FIG. 5 illustrates the effect of storage time at 25° C. on cell performance for cells formed using one of the three formation procedures described above. Three groups of eight 4/3 A sized cells were constructed and formed using the three formation procedures described above. After formation, the cells were stored for nine months at 25° C. and then cycled to measure their capacities. As apparent from FIG. 5, cells formed using the inventive formation procedure have higher capacities than cells formed using the two conventional formation procedures after long-term storage. In terms of irreversible loss of capacity, cells formed using Procedure I experienced a 10.5 percent loss in capacity from their initial capacity, cells formed using Procedure II experienced a 2.6 percent loss, while cells formed using the inventive Procedure III only experienced a 2 percent loss in capacity. Thus, the inventive formation procedure offers improved performance for cells that are likely to be stored in inventory or on retail shelves for prolonged periods of time.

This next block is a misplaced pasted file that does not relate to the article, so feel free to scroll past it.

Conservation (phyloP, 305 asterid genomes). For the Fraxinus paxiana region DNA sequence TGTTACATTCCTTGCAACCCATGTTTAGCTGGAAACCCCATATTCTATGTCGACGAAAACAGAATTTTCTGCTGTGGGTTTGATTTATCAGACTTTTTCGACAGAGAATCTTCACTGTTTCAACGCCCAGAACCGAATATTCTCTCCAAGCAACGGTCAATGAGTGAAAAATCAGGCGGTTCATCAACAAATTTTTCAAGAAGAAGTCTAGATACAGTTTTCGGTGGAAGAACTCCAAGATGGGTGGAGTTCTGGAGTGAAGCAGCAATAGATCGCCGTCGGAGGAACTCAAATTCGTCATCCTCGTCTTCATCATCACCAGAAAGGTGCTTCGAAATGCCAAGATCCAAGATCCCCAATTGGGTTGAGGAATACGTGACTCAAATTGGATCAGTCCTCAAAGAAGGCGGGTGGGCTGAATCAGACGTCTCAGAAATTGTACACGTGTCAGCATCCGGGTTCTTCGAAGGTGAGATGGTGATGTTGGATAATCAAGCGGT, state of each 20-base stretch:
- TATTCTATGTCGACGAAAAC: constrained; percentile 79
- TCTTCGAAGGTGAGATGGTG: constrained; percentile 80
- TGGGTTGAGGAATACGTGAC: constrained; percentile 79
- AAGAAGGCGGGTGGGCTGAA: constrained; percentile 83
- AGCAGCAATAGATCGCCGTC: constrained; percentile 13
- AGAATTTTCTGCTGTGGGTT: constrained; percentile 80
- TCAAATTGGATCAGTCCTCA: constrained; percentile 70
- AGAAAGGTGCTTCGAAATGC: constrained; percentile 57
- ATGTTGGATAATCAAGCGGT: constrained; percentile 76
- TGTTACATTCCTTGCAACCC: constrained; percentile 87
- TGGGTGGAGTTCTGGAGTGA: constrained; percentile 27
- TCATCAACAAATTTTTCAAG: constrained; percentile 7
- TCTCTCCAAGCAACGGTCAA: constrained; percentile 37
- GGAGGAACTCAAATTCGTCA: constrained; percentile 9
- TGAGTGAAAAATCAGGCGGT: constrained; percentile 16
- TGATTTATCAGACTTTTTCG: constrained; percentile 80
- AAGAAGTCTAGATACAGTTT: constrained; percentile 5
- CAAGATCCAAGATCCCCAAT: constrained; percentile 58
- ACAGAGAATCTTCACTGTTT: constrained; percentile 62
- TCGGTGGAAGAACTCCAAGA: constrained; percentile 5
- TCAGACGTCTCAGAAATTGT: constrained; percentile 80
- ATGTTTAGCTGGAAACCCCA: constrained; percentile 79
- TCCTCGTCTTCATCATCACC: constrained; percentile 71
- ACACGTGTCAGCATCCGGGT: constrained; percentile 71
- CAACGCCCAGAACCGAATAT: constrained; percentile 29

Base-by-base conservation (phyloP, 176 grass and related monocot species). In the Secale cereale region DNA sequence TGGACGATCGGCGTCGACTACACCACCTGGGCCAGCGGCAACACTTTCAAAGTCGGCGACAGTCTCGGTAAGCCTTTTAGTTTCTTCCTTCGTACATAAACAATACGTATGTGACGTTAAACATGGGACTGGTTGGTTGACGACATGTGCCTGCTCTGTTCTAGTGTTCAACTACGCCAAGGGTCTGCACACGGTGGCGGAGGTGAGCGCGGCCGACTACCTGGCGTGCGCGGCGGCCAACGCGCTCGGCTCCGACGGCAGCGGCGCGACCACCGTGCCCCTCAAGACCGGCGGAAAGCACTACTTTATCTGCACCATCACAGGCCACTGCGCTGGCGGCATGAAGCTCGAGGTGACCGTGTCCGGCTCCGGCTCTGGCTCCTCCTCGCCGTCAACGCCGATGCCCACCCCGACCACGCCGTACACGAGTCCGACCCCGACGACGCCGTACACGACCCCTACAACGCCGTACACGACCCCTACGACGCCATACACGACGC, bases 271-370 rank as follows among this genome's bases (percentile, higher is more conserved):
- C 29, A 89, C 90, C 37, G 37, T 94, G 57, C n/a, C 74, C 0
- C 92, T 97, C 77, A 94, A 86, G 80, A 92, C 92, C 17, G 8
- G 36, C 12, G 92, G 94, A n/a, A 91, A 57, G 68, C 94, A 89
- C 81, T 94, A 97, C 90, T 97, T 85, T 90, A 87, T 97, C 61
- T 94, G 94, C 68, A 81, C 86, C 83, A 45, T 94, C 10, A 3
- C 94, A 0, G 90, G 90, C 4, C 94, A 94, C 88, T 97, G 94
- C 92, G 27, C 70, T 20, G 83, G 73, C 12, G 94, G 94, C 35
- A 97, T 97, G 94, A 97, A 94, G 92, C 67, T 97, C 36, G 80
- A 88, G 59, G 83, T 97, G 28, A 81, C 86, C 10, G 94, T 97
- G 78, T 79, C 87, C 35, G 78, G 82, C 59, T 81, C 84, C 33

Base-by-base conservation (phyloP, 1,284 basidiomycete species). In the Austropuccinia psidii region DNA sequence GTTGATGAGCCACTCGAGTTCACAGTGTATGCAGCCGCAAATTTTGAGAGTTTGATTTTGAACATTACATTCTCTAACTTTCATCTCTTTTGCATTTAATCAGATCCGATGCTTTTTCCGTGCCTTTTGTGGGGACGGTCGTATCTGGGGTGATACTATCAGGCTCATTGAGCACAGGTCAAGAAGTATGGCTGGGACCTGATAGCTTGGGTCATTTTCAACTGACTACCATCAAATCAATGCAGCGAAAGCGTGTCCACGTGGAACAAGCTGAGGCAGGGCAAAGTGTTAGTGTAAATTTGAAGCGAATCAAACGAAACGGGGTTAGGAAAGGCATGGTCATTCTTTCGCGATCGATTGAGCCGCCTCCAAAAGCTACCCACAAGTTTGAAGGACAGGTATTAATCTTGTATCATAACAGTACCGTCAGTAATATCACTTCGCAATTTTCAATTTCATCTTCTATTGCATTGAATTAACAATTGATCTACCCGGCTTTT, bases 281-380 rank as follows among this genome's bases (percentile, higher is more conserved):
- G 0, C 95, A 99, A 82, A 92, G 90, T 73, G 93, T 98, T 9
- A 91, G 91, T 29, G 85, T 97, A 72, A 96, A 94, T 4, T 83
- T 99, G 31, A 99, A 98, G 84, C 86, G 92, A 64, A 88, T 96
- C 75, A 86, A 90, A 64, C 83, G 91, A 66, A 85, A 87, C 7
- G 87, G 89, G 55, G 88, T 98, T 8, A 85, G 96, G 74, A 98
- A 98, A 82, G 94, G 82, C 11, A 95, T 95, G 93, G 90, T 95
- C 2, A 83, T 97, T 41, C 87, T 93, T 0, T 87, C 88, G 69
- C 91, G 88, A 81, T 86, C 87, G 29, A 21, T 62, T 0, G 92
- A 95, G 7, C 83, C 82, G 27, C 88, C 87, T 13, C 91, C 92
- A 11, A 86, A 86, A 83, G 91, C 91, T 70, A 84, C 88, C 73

FIG. 6 shows the effect of formation procedures on the performance of cells subjected to a deep discharge. Three groups of eight 4/3 A sized cells were constructed and formed using the three formation procedures described above. Following formation, the tested cells were initially cycled five times and then connected to a 23-ohm resistor for one week to completely discharge the cells. This test was performed to replicate the over-discharge of cells as, at times, inadvertently performed by consumers. The tested cells were subsequently charged and discharged using the same conditions as used for initial cycling. FIG. 6 shows the capacity recovery after a deep discharge test. The capacities obtained from the various formation procedures were very similar before the deep discharge. After the deep discharge test, the average capacity of the cells formed using Procedure I dropped by 10.8 percent. The capacities of the cells formed using Procedure II dropped 6.8 percent, while the capacities of the cells formed using inventive Procedure III dropped 6.2 percent.